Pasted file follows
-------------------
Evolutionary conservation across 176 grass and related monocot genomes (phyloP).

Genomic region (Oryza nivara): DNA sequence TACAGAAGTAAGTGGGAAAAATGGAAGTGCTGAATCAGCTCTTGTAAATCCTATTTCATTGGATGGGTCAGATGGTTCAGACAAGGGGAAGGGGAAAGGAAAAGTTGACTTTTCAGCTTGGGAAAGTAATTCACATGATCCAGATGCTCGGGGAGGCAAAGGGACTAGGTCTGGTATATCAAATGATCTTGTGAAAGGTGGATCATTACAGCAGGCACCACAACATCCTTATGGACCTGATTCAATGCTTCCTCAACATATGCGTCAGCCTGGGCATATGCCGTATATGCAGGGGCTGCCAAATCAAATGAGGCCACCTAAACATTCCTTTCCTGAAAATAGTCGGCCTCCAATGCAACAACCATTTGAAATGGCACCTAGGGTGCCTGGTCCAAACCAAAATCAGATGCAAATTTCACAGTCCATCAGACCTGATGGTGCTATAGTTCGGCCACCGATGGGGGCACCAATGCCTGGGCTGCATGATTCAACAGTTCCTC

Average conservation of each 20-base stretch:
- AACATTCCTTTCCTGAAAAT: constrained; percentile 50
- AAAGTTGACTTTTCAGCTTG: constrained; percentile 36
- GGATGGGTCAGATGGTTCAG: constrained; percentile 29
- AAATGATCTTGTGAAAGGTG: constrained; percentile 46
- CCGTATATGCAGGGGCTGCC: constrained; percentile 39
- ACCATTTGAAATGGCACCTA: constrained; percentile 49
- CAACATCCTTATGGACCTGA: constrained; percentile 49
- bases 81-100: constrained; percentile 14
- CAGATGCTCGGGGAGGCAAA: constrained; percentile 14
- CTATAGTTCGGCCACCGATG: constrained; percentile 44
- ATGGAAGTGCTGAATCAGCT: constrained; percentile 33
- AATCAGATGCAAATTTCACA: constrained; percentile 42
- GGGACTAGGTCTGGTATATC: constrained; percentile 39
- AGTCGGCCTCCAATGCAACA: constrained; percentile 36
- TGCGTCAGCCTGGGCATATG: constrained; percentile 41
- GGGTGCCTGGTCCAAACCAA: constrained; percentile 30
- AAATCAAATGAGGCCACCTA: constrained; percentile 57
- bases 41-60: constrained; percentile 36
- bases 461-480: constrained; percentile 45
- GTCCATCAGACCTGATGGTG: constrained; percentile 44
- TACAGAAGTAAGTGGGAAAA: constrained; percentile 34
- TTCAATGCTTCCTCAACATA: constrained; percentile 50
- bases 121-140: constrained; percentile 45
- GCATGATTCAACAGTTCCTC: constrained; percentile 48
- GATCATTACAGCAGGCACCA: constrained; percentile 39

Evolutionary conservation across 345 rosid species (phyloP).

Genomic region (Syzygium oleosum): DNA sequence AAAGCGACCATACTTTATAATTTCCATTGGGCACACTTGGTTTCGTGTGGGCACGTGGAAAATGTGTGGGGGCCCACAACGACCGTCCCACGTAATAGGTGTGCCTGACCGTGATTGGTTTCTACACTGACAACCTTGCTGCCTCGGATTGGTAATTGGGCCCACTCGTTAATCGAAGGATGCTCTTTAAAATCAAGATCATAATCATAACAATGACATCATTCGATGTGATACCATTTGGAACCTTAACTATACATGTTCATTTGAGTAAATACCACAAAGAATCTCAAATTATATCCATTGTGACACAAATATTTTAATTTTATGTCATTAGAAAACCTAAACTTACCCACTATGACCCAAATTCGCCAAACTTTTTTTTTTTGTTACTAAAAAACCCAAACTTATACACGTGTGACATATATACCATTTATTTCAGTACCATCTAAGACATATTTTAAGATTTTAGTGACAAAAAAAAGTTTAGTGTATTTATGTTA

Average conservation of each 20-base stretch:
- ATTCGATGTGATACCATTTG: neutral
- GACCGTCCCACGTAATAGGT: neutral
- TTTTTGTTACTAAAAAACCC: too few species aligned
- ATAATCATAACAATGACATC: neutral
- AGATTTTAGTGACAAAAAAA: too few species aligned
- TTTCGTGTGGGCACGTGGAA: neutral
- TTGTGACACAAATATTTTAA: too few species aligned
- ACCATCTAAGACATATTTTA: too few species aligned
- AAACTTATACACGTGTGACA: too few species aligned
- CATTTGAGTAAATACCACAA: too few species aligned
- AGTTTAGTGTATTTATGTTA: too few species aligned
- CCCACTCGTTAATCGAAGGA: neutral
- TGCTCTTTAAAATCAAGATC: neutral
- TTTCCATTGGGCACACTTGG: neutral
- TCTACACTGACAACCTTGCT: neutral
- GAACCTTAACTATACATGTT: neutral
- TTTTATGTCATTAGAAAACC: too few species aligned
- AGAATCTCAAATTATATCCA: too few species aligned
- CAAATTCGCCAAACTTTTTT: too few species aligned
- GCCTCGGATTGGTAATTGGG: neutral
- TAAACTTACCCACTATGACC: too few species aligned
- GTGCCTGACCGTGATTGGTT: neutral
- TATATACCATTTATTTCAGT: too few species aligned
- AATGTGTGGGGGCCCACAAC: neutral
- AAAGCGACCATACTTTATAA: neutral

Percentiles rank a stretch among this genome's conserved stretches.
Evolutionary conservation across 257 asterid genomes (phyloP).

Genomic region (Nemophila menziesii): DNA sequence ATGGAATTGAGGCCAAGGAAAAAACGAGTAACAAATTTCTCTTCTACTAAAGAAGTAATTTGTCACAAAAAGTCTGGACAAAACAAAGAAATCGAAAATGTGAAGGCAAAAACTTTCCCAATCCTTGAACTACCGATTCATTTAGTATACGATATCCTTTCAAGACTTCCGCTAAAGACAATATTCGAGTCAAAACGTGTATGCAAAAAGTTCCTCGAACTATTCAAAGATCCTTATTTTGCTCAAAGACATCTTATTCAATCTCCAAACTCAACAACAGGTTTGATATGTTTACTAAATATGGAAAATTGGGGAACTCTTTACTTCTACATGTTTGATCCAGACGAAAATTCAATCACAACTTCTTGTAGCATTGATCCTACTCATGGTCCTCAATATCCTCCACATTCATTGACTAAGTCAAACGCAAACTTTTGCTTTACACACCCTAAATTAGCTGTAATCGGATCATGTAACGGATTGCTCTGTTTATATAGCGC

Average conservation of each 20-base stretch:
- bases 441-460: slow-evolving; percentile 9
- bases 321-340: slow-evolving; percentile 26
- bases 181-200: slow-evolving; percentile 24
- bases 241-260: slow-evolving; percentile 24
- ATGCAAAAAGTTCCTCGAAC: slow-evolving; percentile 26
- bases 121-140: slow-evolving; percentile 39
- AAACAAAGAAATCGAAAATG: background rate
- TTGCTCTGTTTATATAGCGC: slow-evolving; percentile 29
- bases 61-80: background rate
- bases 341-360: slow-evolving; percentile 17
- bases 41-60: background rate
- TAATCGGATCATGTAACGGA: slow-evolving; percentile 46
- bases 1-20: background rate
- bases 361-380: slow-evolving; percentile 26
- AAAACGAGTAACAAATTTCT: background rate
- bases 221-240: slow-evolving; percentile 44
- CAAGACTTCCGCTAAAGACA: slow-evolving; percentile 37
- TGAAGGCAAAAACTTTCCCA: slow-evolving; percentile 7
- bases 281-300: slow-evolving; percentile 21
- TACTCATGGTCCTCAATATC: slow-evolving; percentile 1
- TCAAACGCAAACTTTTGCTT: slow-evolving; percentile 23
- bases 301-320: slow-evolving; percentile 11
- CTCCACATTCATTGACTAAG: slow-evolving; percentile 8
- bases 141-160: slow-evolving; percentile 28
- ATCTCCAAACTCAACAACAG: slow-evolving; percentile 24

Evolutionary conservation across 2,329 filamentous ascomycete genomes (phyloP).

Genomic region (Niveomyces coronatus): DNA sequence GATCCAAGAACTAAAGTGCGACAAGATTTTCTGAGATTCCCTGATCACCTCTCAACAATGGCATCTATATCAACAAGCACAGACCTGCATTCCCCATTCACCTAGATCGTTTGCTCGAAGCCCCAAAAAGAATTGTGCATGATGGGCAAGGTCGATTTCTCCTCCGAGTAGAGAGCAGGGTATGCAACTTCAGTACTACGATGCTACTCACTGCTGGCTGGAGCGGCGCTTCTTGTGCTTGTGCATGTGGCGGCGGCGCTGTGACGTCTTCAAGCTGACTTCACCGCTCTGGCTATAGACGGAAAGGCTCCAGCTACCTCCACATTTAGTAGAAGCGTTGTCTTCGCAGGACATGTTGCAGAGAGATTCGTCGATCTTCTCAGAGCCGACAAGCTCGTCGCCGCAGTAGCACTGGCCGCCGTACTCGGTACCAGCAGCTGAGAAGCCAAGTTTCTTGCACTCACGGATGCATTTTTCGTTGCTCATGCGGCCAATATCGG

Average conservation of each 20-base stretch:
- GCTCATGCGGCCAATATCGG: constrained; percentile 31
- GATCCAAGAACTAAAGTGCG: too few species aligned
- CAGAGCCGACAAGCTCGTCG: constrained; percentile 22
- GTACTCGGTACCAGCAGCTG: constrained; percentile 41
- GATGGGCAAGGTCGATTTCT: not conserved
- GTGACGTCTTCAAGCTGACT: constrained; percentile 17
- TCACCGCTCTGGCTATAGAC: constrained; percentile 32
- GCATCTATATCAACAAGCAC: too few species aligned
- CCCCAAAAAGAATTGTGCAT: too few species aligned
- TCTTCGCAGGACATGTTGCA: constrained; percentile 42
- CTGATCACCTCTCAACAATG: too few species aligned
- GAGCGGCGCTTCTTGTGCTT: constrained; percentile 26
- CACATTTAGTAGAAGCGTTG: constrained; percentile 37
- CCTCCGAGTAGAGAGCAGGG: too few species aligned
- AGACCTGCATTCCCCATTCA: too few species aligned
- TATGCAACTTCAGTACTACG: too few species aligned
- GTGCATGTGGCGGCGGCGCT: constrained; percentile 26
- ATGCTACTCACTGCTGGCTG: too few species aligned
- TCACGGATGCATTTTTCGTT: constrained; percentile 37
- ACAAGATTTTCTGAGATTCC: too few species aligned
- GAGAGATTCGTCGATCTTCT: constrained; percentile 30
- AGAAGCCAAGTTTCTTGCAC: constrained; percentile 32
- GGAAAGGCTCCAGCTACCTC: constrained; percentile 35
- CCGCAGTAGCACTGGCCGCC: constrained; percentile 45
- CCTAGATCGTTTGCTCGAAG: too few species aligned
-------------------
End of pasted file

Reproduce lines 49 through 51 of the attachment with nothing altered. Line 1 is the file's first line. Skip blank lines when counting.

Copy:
- AGAATCTCAAATTATATCCA: too few species aligned
- CAAATTCGCCAAACTTTTTT: too few species aligned
- GCCTCGGATTGGTAATTGGG: neutral